John Fuerst

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Template:TOCnestleft John Fuerst (born July 15, 1944, at New Rochelle, New York). He was arrested during the Weather Underground Organization "Days of Rage" riots in Chicago during October 1969. Fuerst submerged into the underground in early 1970 and continued to function therein. He has also gone under the names William Allen Friedman, Jeremy Pikser and "Phil".[1]

Foreign Travel

On the evening of September 29, 1968, Fuerst spoke at Luther College, Docorah, Iowa, before a Students for a Democratic Society meeting. He largely devoted his remarks to a description of his trip to Cuba during the summer of 1968. On his arrival in Cuba, Fuerst stated he and fellow travelers were assigned to a Cuban press attache. He indicated that he toured the countryside of Cuba, listened to a speech of Fidel Castro and worked in a factory. Fuerst stated that while in Cuba he stayed in the Hilton Hotel in Havana. He was in Cuba for approximately three weeks. Fuerst advised that he was to return to the U.S. on a Russian freighter, however, the Russians would not let let him and others aboard. Instead, he flew from Havana to Lisbon, Portugal, and later came to the U.S. through New York City, New York. He stated he had not trouble coming through customs at New York even though his passport was stamped Cuba. Fuerst explained how the economy in Cuba worked under the socialism which existed in that country, and how Russia had influenced the country. The country of Cuba was dependent upon Russia, however Cuba wanted to break from Russia as soon as possible. He said that practically everyone in Cuba was in the militia.[1]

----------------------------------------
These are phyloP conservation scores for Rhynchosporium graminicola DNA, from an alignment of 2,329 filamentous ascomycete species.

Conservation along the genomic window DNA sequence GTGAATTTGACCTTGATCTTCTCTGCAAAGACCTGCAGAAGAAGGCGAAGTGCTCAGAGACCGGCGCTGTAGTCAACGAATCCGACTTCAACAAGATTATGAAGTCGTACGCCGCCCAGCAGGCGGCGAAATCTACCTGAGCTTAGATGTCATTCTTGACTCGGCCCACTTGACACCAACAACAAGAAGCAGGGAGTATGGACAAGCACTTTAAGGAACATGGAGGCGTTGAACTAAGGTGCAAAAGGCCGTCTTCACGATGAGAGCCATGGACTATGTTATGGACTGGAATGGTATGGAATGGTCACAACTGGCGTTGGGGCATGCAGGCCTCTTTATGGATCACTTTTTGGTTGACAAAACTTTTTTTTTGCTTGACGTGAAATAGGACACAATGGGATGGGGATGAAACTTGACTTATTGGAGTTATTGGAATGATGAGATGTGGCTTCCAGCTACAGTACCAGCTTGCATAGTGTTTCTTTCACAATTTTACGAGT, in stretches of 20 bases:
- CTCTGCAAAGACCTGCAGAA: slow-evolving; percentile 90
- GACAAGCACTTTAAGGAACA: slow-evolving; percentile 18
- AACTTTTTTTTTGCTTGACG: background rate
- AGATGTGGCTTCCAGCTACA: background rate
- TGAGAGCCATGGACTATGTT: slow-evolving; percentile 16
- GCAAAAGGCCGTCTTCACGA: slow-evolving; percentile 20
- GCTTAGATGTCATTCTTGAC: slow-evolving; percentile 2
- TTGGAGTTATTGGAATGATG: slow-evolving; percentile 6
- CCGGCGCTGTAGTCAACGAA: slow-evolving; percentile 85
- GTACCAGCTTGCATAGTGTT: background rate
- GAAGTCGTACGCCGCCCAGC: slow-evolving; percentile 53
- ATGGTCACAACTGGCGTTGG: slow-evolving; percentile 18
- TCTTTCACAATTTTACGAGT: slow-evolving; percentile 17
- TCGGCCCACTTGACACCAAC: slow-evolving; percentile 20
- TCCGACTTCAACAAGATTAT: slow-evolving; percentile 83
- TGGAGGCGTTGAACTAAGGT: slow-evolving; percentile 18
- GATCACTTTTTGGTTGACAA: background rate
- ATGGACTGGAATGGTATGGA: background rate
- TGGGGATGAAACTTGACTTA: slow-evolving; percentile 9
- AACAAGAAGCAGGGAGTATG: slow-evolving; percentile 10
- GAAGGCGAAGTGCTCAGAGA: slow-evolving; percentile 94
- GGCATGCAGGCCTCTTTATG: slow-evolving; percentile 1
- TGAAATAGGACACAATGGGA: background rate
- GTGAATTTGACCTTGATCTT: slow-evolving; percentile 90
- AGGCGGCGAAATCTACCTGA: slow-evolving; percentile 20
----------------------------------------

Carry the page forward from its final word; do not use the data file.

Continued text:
Weathermen Flint "War Council"

December 27-31, 1969, about 400 of the national membership of the Weatherman faction of Students for a Democratic Society held a “War Council” at a ballroom dancehall in Flint, Michigan. Posters of a giant cardboard machinegun, Ho Chi Minh, Che Guevera, and Fidel Castro hung everywhere.

Among the attendees of the “War Council in Flint" identified by the Flint police department and/or its informant were: Michael Avey, Karen Ashley, Bill Ayers, Edward Benedict, Margaret Bennett, Douglas Bernhardt, Jeff Blum, Harvey Blume, David Chase, Peter Clapp, Judy Clark, Bernardine Dohrn, Diane Donghi, Linda Evans, Brian Flannigan, David Flatley, John Fuerst, Lynn Ray Garvin, Bert Garskof, Michele Garskof, Mark Glasser, Theodore Gold, Lenny Handlesman, Ann Hathaway, Karen Hardiman, Daniel Hardy, Tom Hayden, Phoebe Hirsch, Arthur Hochberg, Anne Hodges, John Jacobs, Jeff Jones, Sam Karp, David Klafter, Dianne Kohn, Peter Kuttner, Bradford Lang, Stephen Lang, Karen Latimer, Jonathan Lerner, Naomi Lev, Bradford Long, Alan Maki, Eric Mann, Howard Machtinger, Carol McDermott, L.R. Meadows, Lisa Meisel, Jeff Melish, James Mellen, David Millstone, Russell Neufeld, Diana Oughton, John Pilkington, Edward Purtz, Jonah Raskin, Natalie Rosenstein, Dennis Roskamp, Mark Rudd, Karen Selin, Mark Shapiro, Janet Snider, Mike Spiegel, Jane Spiegelman, Marsha Steinberg, David Sole, Susan Stern, Clayton Van Lydegraf, Cathy Wilkerson and Mary Wozniak[2].

WUO Affiliation

Fuerst was sought on a Federal warrant charging violation of Title 18, U.S. Code, Section 1073, Unlawful Flight to Avoid Prosecution, issued in Chicago in connection with his failure to appear in court as a result of his arrest during the Weather Underground Organization Days of Rage" riots.[1]

Illegal Purchase of Dynamite

On May 4, 1970, Fuerst with Roberta Smith's assistance, and using false identification in the name of William Allen Friedman, illegally purchased 50 pounds of dynamite in Tuscotn. This explosive which was apparently purchased for use in some kind of underground bombing was subsequently transported to California. He was sought on a Federal warrant issued in Tucson, Arizona for this incident.[1]



  1. 1.0 1.1 1.2 1.3 FBI Weatherman Underground Summary Dated 8/20/76, Part 2
  2. Senate, Committee on the Judiciary, Subcommittee to Investigate the Administration of the Internal Security Act and Other Internal Security Laws, The Weather Underground, Committee Print, January 1975, 126-7